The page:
“What is beauty if not the extreme / Of pathos turned inward upon itself / There to incandesce in agony // Of self-love...” (8-9). These lines from “Ingenium Nobis Ipsa Puella Facit” (“My genius is no more than a girl,” as loosely but brilliantly translated by Pound in Homage to Sextus Propertius), sum up the problem. The Christian God and His angels are not subject to pathos (and I cannot resist pointing out how different this is from the Jewish God, especially in Kabbalah). Only mortals long for beauty because, in effect, it flatters our narcissism, which is an even surer sign of our mortality. To finish the stanza, this self-love is “anguish indistinguishable / From God’s first touch upon Adam / Who loved his life, who loved his life.” Indeed he did, and we are all his children. In a weird permutation of Adam’s curse (and I am thinking here of Yeats’ poem), we must not only labor, we must also “labour to be beautiful.” As Revell concludes this extraordinary poem, “All my life, I’ve famished one idea after another. / Live for beauty or do not live at all” (9). We are fated to be aesthetes.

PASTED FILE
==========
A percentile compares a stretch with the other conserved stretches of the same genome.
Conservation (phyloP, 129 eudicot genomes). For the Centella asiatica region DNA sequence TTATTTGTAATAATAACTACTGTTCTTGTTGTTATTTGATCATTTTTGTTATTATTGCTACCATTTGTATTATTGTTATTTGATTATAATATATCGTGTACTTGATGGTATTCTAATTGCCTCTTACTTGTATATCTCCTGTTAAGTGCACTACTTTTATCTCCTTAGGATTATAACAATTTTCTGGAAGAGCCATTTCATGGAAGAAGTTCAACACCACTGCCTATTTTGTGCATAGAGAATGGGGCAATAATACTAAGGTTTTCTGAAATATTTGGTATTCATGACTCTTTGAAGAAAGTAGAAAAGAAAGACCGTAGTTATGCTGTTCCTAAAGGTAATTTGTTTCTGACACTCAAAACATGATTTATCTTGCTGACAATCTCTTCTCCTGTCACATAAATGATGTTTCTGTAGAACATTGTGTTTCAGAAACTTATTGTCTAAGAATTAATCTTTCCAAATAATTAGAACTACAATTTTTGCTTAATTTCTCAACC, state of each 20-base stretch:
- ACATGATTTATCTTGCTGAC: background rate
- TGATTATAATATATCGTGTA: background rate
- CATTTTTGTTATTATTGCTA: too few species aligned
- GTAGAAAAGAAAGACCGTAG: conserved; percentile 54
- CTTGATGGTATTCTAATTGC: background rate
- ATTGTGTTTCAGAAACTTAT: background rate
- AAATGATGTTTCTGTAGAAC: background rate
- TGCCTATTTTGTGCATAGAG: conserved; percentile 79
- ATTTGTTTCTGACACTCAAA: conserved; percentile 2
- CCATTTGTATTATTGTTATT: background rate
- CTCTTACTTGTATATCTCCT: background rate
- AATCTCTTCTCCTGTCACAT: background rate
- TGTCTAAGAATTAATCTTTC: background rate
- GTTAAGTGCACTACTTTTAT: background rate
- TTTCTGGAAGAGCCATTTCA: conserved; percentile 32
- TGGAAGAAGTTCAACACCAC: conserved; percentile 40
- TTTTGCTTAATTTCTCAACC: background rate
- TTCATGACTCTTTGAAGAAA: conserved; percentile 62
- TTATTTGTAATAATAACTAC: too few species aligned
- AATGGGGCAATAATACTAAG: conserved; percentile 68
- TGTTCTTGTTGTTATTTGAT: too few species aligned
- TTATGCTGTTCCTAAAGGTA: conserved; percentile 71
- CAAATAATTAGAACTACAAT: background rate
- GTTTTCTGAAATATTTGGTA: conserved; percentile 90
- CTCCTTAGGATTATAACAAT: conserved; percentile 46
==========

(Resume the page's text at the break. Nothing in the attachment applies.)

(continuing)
“All my life...”: I said above that White Campion is a book about aging into faith. If such is the case, then memory plays a fundamental role. At the center of the book is “American Sunlight,” a long memory poem which I do not hesitate to call one of Revell’s very best. The epigraph from George Santayana—“Half our standards come from our first masters, and the other half from our first loves”—prepares us for what lies ahead. Here are the opening lines:
An image more pressing. In the ebon lapse
Of time, our slow damnation to continuities,
A pigeon loves hopelessly the cold, clay owl
Meant only to frighten her. Likewise,
Young people pause in a doorway fifty
and more years ago. I am one of them.
I am also here to one side, desperate
To image their youth-time to myself
Just once: clay to clay, owl to stone-cold owl. (26)
Revell generally is not a poet of the uncanny, but the doubleness introduced here of past and present, the haunting vision of the younger self, marks this poem as a powerful exception. Even more uncanny is the fact that this is not a poem of shadow or darkness; as the title indicates, it is a poem of sunlight, as memory comes to the poet by day and not by night. Nevertheless, mortality looms: the pigeon in love with the owl statue meant to frighten her away quaintly symbolizes the poet’s situation, his mortal clay in love with stony immortal wisdom. He feels as foolish as his heedless younger self, but now he has also learned the truth of “our slow damnation to continuities.”